Most of you have probably noticed the server lagging quite a bit over the last week or so. I'd like to quickly explain why it was laggy and how I fixed it.
When I added the Auto-tools in the old PandaCraft, it was easiest at the time to put the code in the dispense event. That meant that my code would only run when a dispenser activated. It would then look at the blocks above and below it to figure out if it was an auto-tool, and go from there. Since it needed the dispenser to fire, the easiest way to use the auto-tools was to hook them up to clocks. This introduced the first problem.
Players would often use the fastest clocks they know how to build; usually 1-tick comparator clocks or the old-fashioned redstone torch burnout clocks. These clocks put a huge load on the server when they started being used for each auto-tool (this was before auto-tools were limited) and I had to come up with a solution. The easiest solution was to introduce a plugin that could replicate the functions of a clock but allowed specified intervals and required no redstone. My search led me to CraftBook, a plugin that offered not only the clock ICs, but also several other useful ICs like the ranged collector and even mechanisms like pipes.
Adding CraftBook took a large load off the server, but the problems continued to get worse as more players started playing and more auto-tools were used. Eventually, I limited the auto-tools as players began creating giant farms with 20+ auto-sieves.
Unfortunately, limiting the auto-tools alone wasn't enough. The minimum value for the clock ICs was 5, which meant a clock would run 4 times per second, or the same speed as a 1-tick clocks. I raised this limit to 10, meaning a clock IC would only run 2 times per second at the fastest. This helped a bit more, but there were just too many clocks.
Finally, I limited the clocks to a certain number per-island. This was done after the reset and it helped quite a bit. I even got around to adding in code that would search a chunk's tile-entities for signs that matched the Clock ICs when the chunk was loaded and would remove the clock if there were too many.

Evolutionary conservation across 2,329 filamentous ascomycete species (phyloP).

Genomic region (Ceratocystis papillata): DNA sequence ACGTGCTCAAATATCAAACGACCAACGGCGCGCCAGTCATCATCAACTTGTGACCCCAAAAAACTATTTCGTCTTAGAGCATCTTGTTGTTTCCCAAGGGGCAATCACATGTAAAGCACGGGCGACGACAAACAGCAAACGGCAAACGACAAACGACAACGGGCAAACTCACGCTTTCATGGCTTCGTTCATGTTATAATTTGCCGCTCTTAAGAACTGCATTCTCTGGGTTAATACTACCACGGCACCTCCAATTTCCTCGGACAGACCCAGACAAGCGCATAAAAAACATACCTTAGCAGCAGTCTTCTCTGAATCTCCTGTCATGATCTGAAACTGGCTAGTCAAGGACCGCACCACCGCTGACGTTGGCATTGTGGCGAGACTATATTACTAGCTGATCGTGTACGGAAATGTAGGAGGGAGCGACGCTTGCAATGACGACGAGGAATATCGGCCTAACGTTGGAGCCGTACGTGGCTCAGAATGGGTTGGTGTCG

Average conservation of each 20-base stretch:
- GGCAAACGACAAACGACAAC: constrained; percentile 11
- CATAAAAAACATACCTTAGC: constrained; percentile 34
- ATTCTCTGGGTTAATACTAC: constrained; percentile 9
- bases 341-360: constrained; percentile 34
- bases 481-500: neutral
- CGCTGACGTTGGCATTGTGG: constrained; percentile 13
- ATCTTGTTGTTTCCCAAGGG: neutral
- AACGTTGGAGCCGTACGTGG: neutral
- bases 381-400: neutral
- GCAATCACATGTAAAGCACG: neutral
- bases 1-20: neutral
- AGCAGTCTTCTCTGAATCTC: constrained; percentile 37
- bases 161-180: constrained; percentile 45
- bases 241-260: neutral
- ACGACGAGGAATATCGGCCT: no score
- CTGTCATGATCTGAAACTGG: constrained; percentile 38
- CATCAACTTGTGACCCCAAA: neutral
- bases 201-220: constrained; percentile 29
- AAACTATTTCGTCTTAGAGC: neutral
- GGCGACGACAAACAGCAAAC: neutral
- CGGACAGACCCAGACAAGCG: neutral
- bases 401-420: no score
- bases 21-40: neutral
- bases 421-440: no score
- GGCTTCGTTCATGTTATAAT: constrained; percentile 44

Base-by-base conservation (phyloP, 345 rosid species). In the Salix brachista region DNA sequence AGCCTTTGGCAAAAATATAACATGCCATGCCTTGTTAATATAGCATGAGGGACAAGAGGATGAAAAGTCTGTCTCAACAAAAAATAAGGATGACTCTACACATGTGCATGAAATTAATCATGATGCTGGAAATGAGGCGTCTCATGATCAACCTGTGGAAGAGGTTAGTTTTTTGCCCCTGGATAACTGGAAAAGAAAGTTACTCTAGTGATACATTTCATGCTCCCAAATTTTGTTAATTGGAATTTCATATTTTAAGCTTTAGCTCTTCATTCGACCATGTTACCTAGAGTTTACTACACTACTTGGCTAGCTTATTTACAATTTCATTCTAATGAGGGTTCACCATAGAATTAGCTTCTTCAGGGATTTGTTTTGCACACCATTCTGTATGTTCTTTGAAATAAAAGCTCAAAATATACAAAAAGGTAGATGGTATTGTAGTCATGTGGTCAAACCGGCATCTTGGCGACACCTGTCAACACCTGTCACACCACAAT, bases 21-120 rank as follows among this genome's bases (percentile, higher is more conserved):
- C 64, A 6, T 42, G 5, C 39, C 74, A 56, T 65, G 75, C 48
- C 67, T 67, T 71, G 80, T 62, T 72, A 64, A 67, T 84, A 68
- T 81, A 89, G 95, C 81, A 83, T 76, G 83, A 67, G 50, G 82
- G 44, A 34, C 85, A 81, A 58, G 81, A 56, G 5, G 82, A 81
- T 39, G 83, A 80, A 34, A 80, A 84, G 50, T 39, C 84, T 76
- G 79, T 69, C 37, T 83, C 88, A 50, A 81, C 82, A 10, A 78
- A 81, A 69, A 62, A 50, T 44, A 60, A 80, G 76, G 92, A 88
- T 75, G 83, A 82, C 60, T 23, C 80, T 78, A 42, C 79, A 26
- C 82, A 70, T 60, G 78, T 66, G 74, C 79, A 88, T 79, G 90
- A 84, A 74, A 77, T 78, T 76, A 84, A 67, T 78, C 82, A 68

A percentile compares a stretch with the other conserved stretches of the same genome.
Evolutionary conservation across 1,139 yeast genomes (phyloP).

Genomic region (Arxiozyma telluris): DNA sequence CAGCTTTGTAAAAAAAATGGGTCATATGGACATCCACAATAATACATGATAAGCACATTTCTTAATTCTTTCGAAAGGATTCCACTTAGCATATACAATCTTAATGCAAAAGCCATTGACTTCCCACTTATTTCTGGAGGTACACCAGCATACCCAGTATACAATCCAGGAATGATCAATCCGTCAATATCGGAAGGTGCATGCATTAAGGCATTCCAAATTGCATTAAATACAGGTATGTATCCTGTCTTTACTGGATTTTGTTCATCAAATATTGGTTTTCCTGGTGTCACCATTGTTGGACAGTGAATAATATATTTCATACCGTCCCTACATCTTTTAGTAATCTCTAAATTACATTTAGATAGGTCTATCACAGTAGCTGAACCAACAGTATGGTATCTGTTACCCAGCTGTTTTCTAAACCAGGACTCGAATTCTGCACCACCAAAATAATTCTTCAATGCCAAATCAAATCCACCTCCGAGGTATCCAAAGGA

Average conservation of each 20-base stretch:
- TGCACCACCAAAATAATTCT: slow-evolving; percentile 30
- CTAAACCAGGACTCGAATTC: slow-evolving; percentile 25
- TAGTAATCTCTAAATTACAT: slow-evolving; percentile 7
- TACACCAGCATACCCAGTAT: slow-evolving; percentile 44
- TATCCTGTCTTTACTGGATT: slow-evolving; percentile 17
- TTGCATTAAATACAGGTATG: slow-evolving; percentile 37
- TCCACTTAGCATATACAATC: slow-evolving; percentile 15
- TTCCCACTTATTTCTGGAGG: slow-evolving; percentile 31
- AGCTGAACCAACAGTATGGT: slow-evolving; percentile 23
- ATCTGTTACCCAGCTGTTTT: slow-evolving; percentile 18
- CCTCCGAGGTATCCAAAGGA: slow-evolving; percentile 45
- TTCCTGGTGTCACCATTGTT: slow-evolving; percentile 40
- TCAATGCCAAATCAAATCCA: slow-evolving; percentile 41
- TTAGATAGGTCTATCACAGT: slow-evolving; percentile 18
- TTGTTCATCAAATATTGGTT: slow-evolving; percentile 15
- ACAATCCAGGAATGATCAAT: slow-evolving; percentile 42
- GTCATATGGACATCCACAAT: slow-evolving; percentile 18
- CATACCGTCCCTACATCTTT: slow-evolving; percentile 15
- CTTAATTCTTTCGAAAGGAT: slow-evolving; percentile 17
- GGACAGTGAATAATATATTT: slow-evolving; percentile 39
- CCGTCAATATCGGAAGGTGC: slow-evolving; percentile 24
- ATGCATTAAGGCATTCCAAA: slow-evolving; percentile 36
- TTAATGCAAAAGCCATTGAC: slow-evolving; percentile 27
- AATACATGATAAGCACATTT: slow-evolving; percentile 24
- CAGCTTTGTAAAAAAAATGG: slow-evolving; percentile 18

Alas, even this effort was in vain as the TPS continued to drop once more. Eventually I decided that no clock would be efficient enough to power the auto-tools and took on the rather daunting task of re-coding my auto-tools to run by themselves.
To give you a small idea of how much work was involved, I had to move the code out of the dispense event and into a custom function. From there, I had to create a scheduled task in an aSync thread (so it wouldn't run in the same thread as the main server functions), which should prevent them from ever lagging the server. Afterward, I created several functions to handle adding and removing auto-tools to/from a concurrent hashmap (basically a list), which stored all of their locations and the region names they were in. Then I created some listeners to add or remove the auto-tools to/from the lists on certain events, like when a chunk loads/unloads, when the block is powered/unpowered by redstone, when the auto-tool is created, when a player adds items to its inventory, when hoppers/droppers add items to its inventory, etc., etc. At this point, I was able to create some basic logic to handle safety checks, ensuring the auto-tools disabled/enabled properly and were properly limited per-island region. As of right now, the class file that handles the auto-tools is 834 lines long and contains 31,409 characters. It took me about 2 days to do this.
What does this all mean? It means the auto-tools fire only when they need to. If the inventory is empty, it shuts off. If the chunk is unloaded, it shuts off. If it's broken, it shuts off. If it doesn't have the right item in its inventory, it shuts off. Etc., etc. In addition, the code for the Clock ICs from Craftbook would be executed every 2 ticks (10 times per second), while my code for the auto-tools executes every 60 ticks (3 seconds) for the miners, 200 ticks (10 seconds) for the placers, and 3000 ticks (2.5 minutes) for the fishers. In other words, my plugin runs much less often and the code only executes for the auto-tools that are actually functioning. Using the clock ICs mean that code would run, regardless of whether the auto-tool was even working, 10 times per second.
Lastly, in addition to making my auto-tools completely automatic, I raised the think-ticks for the CraftBook ICs from 2 to 10. This means that things like ranged collectors and auto-crafters will run once per second, instead of 10 times per second. This has lowered the CPU usage of CraftBook by 700%.
To put it in perspective how much more efficient my code is; CraftBook's clocks would use 40-60% of the server's resources. My auto-tools use 0.12%. That's less than 1%. My entire plugin, including the auto-tools, uses 1% of the CPU.
- The auto-miners, auto-placers, and auto-fishers are now actually automatic. They no longer require redstone clocks.
- Clock ICs (MC1421) are disabled due to lag.
Additionally, you can disable the auto-tools by providing them with a redstone signal. This is useful if you're collecting items in a chest. You can use a comparator with the chest to detect when it's full. In case you don't know how, here's a quick tutorial:
Place a comparator next to the chest, facing away from it. Place a lever two blocks away from the side of the comparator (either side). Connect the lever to the side of the comparator with redstone dust. Flip the lever on. The comparator will now only emit a signal when the chest is full. Run redstone from the front of the comparator to the auto-tool. Now when the chest is full, the comparator will emit a signal and power the auto-tool. Once the auto-tool receives power, it'll stop running. This will keep items from falling all over the ground and your tools from getting used up. =)